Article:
Leadership Is Tough These Days; Do it Anyway!
It is indeed a great honor to have joined such a respected organization as BLR® and be invited to write this weekly column. I am also very proud of the world-class leadership development workshops and coaching programs that Bluepoint Leadership brings to this partnership.
In crafting this column, I will draw upon the lessons I have learned over the past 25 years working with some amazing companies and even more amazing leaders. I have one overriding objective: to help you gain fresh insight into this very important social dimension we call leadership and incorporate this insight into the next chapter of your career.
To provide you with an understanding of some of my biases, beliefs, and assumptions about leadership, I have chosen to share the following six points, which underpin our development programs at Bluepoint.
1. Leadership Is an Act of Faith in Others
Over the past 25 years, I have had the great honor of coaching some of the most successful leaders on the planet. Their career journeys are unique in most ways; however, to a person, they have shared one, pivotal experience—“Someone saw something in me that I could not.”
While I rarely use quotes from leaders in the sports field, the late Jim Valvano conveyed this sentiment with profound simplicity: “My father gave me the greatest gift anyone could give another person; he believed in me.” Would your team members say this about you? Would your friends? Your children?
2. Leadership Is a Craft, Not a Role
The cool thing is this: All can master this craft. Leadership is not the exclusive domain of a few charismatic, visionary men and women. Fifty years of intense research has pretty much taken the mystery out of leadership.
We know the practices that, if done well and consistently, will have a positive impact on the performance, learning, and development of others. It’s not rocket science. Treat others with dignity and respect, communicate a compelling story about the future, see the best in others, model personal accountability, and share your passions generously. Even ordinary people like most of us can master the craft of leadership. What aspect of leadership are you seeking to master today?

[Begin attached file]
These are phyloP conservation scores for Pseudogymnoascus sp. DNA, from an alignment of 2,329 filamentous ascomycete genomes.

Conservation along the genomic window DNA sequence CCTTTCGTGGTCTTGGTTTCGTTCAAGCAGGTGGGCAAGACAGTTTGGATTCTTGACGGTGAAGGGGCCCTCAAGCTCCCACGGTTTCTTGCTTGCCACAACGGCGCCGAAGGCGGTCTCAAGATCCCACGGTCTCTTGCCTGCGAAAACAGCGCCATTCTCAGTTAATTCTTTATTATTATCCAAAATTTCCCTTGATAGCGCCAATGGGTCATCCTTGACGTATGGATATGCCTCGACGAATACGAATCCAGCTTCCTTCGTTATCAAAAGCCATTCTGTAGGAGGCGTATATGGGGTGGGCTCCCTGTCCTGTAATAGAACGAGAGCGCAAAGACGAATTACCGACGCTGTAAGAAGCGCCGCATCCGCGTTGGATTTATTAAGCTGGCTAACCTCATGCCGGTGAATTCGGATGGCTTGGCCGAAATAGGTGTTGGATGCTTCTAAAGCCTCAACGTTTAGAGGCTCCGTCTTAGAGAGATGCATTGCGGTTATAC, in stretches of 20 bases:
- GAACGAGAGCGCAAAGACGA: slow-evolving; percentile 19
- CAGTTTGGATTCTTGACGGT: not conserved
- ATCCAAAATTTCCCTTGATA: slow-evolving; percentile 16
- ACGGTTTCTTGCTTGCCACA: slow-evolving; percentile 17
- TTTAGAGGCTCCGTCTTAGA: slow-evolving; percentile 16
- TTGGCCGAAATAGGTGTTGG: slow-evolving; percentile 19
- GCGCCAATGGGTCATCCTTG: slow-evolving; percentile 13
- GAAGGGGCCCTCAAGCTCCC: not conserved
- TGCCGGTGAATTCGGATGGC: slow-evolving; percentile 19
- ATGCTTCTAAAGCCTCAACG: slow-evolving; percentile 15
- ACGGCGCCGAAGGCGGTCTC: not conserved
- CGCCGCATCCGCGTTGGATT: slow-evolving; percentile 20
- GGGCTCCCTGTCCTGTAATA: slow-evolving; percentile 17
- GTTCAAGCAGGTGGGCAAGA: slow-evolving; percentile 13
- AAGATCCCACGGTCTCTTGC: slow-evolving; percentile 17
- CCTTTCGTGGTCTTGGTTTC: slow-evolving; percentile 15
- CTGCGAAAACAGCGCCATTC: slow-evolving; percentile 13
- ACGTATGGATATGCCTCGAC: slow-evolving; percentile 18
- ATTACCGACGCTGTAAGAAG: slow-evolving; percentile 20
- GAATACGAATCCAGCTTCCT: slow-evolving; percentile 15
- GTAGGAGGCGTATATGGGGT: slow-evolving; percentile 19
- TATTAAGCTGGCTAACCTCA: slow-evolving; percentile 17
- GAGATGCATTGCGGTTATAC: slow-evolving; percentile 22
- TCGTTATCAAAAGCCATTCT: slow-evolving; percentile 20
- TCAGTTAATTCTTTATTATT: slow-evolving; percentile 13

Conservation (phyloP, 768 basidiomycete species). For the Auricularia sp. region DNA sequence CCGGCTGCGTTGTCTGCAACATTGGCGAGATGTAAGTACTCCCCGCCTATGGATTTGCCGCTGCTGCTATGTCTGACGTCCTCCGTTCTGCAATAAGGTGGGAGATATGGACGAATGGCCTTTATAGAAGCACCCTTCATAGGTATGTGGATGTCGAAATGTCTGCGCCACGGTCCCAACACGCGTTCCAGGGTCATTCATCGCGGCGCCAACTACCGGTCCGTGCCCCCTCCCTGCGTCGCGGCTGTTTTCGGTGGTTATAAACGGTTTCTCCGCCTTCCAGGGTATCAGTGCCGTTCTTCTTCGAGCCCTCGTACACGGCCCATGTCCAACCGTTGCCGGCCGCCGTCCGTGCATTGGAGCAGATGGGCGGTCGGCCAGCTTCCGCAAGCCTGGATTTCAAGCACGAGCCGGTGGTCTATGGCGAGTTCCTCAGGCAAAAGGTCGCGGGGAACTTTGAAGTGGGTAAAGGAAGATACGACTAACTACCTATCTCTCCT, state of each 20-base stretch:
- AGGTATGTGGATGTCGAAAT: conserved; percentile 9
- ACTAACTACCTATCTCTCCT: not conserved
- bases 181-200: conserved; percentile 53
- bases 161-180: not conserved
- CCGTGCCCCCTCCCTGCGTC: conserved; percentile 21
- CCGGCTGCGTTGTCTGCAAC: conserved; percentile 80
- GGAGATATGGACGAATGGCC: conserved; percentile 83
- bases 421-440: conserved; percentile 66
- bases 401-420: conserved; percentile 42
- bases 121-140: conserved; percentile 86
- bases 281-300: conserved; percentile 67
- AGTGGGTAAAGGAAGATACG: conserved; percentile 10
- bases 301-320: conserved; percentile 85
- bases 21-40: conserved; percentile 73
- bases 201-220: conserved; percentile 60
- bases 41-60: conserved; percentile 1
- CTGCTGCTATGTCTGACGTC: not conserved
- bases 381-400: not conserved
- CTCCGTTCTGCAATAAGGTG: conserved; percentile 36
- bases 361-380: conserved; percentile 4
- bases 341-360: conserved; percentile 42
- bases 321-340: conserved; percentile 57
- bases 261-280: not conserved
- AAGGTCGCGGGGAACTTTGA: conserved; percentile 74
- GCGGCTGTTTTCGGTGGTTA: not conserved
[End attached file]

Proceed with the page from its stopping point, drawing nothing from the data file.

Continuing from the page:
3. … and One Must Earn the Right to Practice this Craft
Integrity, authenticity, honesty, respect, honor … all words, good words, that authors use to describe the qualities a leader needs to have so others willingly follow him or her. I prefer to look at this idea of “earning the right to lead” through the lenses of intention and trust.
When we believe a leader is sincerely concerned about creating the best work, job, career, life, etc., for us, we become open to his or her influence. When we trust that the leader will stay true to his or her values, promises, and who he or she really is, we lower the barriers we put up to protect us from lies, deceit, and denigration and, again, become open to that leader’s influence.
I was deeply moved by the comments of a participant following an executive leadership development retreat this past year. He said, “Gregg, I have read every book on leadership that I could get my hands on, but I didn’t realize until today that, if I want to become a better leader, I need to become a better person.” What evidence exists that proves you have earned the right to lead?
4. Leadership Is Everyone’s Business